Christianity and Giftedness

When I was putting together my book The Upside Down World ~ A Book of Wisdom in Progress last summer, I went back and forth and back and forth about including an essay I had originally published here titled “How Being Gifted Means Being Different”. It was one of the most popular posts I had done. And many people had contacted me since I put it up to thank me for writing it. However, it didn’t seem to fit. The book is very grounded in my faith and the post is about being gifted. The two seem incongruent. But every time I went to take it out, there was that little tug that I’ve learned to listen to telling me to leave it be. So I did without really know why it was there. And I’m sure that those who read it wondered what it was doing there as well.

It wasn’t until some time later that I began to understand why it was there. The fact is that the church as a whole does not do a good job of making room for or embracing those parts of the body which are smarter and more creative than the norm. We see this in those parts of the church which fiercely oppose science and will even claim that those who engage in the work of science are doing the devil’s work. It is present in those who insist that a “plain reading” of scripture is good enough and refuse to consider context, history, translation or any of the other issues which affect the way that we read and understand the text. It shows up in how churches deal with their members who produce art, literature or music. This past fall, I talked with a lot of pastors and uniformly they told me that they have a policy of not supporting the work their creative members produce. (I talked about my frustration with this practice here – The Sheeple Are Leading the Flock.)

This animosity also floats on a the good number of verses which seem to speak critically of those who are learned or wise over those who are more simple: Continue reading

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“You’re so sensitive!”

“You’re being too sensitive.”

Oh are those ever familiar words.  All through my childhood they trailed after me like a tin can tied to the end of my shoelaces, with each step in danger of sending it bouncing across the floor.  The sound of those words clanging along behind me made me wince until I could hardly bear to move from my spot any more.  One day, when the strain of being planted in one spot got to be too much for me, I got wise, cut the string and walked away.  For a long time though, the memory of that ugly sound haunted my steps.   But many, many years of freedom from the constant accusation “you’re too sensitive” faded even that away until I was able to move about my world with an ease I had not dreamed was possible back when I was trying to be quiet and still enough not to send that tin can clattering across the floor.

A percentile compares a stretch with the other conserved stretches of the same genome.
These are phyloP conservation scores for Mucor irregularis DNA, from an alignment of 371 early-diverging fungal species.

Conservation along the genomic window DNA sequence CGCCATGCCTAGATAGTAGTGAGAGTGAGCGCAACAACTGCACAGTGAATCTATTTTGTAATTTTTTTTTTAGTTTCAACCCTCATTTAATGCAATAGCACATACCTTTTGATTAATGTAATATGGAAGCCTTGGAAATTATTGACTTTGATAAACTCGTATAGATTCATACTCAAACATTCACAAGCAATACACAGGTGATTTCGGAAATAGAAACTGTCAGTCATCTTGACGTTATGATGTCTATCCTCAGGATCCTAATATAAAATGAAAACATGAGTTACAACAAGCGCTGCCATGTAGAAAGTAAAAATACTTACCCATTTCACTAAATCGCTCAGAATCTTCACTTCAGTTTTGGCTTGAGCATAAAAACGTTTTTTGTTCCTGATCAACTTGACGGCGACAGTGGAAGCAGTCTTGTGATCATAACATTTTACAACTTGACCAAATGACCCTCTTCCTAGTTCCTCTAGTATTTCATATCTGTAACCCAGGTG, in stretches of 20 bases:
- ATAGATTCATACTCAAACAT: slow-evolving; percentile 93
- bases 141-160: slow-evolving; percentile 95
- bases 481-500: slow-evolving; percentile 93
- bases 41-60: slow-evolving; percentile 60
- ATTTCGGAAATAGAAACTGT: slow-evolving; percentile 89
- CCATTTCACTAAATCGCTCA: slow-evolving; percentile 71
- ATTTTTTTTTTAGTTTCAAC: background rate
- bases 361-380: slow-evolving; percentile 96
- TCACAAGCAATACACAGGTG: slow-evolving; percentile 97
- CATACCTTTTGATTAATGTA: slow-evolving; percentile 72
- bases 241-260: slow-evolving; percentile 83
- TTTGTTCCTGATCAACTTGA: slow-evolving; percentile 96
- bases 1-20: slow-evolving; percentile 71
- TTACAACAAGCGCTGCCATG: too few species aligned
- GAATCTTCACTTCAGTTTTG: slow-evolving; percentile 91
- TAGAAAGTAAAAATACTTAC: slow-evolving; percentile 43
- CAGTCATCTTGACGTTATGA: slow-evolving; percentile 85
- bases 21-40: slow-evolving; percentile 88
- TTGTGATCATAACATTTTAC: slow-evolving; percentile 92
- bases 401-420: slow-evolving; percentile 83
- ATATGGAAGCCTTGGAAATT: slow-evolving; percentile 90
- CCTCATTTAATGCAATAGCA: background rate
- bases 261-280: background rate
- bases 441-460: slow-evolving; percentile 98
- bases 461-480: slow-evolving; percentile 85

I am sensitive.  I am very sensitive.  As I explained in the section of my book devoted to part of my spiritual memoir:

I was the sort of kid who felt bad for the fake Santa’s at the mall when little kids would cry in their laps.  An old woman struggling to pull change out of her coin purse in front of my at the grocery store made me tear up.  If the other kids were teasing the girl from special ed classes who smelled funny and dressed badly, I felt compelled to step in to help her even though that was a great way to find out that I also smelled funny and dressed badly.  If you were someone I actually cared about, an angry word or harsh action could wound me down to the depths of my being. Continue reading

Christianity and Giftedness

When I was putting together my book The Upside Down World ~ A Book of Wisdom in Progress last summer, I went back and forth and back and forth about including an essay I had originally published here titled “How Being Gifted Means Being Different”. It was one of the most popular posts I had done. And many people had contacted me since I put it up to thank me for writing it. However, it didn’t seem to fit. The book is very grounded in my faith and the post is about being gifted. The two seem incongruent. But every time I went to take it out, there was that little tug that I’ve learned to listen to telling me to leave it be. So I did without really know why it was there. And I’m sure that those who read it wondered what it was doing there as well.

It wasn’t until some time later that I began to understand why it was there. The fact is that the church as a whole does not do a good job of making room for or embracing those parts of the body which are smarter and more creative than the norm. We see this in those parts of the church which fiercely oppose science and will even claim that those who engage in the work of science are doing the devil’s work. It is present in those who insist that a “plain reading” of scripture is good enough and refuse to consider context, history, translation or any of the other issues which affect the way that we read and understand the text. It shows up in how churches deal with their members who produce art, literature or music. Continue reading